Welcome to the latest edition of the LPL semesterly newsletter. For those of you with long associations with LPL, you may be finding that more and more of the names, even of the faculty, aren’t that familiar. And you’re right. I went through our faculty rolls, and it turns out that more than half our tenure-track faculty have come since the start of 2011. Similarly, more than half of our Research Scientists have joined the faculty since then. That makes us a remarkably young department in some ways.
But since spacecraft missions often take a long time to get selected or approved, and then often operate for an extended period of time, there are projects within the department that have very long histories. The HiRISE imager aboard Mars Reconnaissance Orbiter was launched in 2006. OSIRIS-REx, which will be arriving at asteroid Bennu in the coming months, was selected seven years ago, but work on the first proposal (as “OSIRIS”) began nearly a decade earlier. And the Cassini mission just ended last fall, but it was launched 20 years earlier. Meanwhile, LPL’s two asteroid surveys, SPACEWATCH® and Catalina Sky Survey, have been operating since the early 1980s and late 1990s, respectively.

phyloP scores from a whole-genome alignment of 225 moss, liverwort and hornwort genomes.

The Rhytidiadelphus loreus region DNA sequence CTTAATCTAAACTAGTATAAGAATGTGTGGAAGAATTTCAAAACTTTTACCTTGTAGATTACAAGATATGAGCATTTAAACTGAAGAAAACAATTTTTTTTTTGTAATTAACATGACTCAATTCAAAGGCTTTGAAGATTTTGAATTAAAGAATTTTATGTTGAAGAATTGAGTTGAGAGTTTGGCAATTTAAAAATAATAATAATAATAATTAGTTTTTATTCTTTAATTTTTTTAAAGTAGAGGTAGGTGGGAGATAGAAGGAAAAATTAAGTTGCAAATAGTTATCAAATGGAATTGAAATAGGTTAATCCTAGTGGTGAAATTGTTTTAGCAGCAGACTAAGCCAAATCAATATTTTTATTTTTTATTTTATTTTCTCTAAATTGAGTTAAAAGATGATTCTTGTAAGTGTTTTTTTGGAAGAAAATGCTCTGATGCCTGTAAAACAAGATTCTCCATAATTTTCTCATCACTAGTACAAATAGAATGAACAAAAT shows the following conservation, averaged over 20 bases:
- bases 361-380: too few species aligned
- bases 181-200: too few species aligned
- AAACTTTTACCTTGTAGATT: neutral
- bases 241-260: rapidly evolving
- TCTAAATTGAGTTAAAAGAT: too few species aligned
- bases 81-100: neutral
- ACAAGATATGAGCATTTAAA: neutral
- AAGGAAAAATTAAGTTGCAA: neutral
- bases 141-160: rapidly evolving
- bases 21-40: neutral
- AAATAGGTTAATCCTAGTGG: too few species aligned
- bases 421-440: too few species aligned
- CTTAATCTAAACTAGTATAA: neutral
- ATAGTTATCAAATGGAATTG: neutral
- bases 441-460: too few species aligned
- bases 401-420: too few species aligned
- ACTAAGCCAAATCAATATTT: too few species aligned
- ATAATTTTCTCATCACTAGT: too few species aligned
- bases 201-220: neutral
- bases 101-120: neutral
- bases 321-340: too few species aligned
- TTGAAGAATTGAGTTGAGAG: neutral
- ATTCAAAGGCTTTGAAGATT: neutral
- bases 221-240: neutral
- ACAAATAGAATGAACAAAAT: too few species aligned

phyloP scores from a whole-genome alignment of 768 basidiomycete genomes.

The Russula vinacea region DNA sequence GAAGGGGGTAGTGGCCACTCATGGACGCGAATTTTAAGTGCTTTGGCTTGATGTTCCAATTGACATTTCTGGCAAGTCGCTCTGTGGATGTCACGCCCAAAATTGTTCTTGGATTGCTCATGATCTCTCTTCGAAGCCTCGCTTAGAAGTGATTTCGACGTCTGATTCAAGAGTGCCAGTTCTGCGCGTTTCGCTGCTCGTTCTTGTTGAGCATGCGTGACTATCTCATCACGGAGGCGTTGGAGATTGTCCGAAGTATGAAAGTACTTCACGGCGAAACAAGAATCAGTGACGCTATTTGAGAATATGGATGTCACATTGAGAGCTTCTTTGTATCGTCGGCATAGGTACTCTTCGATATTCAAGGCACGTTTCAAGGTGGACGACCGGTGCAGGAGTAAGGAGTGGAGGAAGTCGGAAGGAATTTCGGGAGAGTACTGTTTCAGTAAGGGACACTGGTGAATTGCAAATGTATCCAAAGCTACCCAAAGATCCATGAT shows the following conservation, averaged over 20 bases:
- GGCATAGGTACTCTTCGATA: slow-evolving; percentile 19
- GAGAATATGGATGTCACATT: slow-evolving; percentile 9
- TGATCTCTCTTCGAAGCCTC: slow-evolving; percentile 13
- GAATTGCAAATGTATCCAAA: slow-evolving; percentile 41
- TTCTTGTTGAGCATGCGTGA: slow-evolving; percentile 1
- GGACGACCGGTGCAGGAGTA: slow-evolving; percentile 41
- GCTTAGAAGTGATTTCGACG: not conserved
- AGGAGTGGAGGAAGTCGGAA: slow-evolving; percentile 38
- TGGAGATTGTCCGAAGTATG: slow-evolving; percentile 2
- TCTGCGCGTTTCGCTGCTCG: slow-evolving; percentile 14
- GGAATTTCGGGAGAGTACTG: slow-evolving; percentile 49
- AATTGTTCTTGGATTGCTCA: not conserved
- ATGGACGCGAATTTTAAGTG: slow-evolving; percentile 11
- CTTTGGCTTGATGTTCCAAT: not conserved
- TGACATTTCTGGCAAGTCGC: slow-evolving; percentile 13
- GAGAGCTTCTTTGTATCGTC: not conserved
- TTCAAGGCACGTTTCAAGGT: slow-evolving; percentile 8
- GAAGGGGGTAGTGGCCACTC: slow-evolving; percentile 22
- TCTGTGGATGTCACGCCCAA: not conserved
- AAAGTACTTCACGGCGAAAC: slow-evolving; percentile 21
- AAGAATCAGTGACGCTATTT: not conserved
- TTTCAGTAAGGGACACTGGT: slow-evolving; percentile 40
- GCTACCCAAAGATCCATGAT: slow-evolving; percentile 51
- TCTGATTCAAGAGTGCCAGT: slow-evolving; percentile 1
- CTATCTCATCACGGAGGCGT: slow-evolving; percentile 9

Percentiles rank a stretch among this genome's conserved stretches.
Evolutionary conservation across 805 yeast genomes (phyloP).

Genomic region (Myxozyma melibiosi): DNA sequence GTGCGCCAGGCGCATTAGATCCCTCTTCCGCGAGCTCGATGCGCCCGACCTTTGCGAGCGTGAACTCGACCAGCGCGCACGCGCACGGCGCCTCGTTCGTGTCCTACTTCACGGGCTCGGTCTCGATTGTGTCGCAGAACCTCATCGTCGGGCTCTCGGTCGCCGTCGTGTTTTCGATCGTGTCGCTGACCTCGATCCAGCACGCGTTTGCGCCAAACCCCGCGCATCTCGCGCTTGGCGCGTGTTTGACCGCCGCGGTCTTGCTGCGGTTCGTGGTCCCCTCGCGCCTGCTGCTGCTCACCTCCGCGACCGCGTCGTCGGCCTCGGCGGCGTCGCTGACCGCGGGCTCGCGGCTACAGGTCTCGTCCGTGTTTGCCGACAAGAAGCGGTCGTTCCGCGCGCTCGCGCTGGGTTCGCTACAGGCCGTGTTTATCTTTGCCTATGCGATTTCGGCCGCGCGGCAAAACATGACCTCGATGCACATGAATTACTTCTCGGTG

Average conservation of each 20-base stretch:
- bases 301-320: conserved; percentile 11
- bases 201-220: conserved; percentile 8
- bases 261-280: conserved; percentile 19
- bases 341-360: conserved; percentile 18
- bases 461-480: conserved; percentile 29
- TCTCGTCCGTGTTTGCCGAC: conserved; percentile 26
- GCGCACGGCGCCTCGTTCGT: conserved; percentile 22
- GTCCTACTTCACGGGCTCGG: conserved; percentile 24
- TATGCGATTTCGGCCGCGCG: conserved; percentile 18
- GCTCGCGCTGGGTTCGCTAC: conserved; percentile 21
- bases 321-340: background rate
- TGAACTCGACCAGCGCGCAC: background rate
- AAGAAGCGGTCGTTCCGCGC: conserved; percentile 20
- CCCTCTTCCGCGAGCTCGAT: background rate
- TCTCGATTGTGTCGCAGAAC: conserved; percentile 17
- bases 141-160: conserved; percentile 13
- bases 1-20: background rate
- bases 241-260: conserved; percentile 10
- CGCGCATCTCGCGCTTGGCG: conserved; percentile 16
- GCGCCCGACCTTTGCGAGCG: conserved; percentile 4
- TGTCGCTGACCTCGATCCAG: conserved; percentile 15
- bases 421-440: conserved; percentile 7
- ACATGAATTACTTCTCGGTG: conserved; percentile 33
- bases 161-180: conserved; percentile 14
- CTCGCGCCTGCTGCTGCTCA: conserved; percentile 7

Having that mix of old and new can be challenging to keep up with, but it’s fascinating. So take advantage of the newsletter to see who is coming and going, to learn the names of the graduate students who will be the leaders in the field in a decade or two, and generally to learn what’s happening here. Enjoy!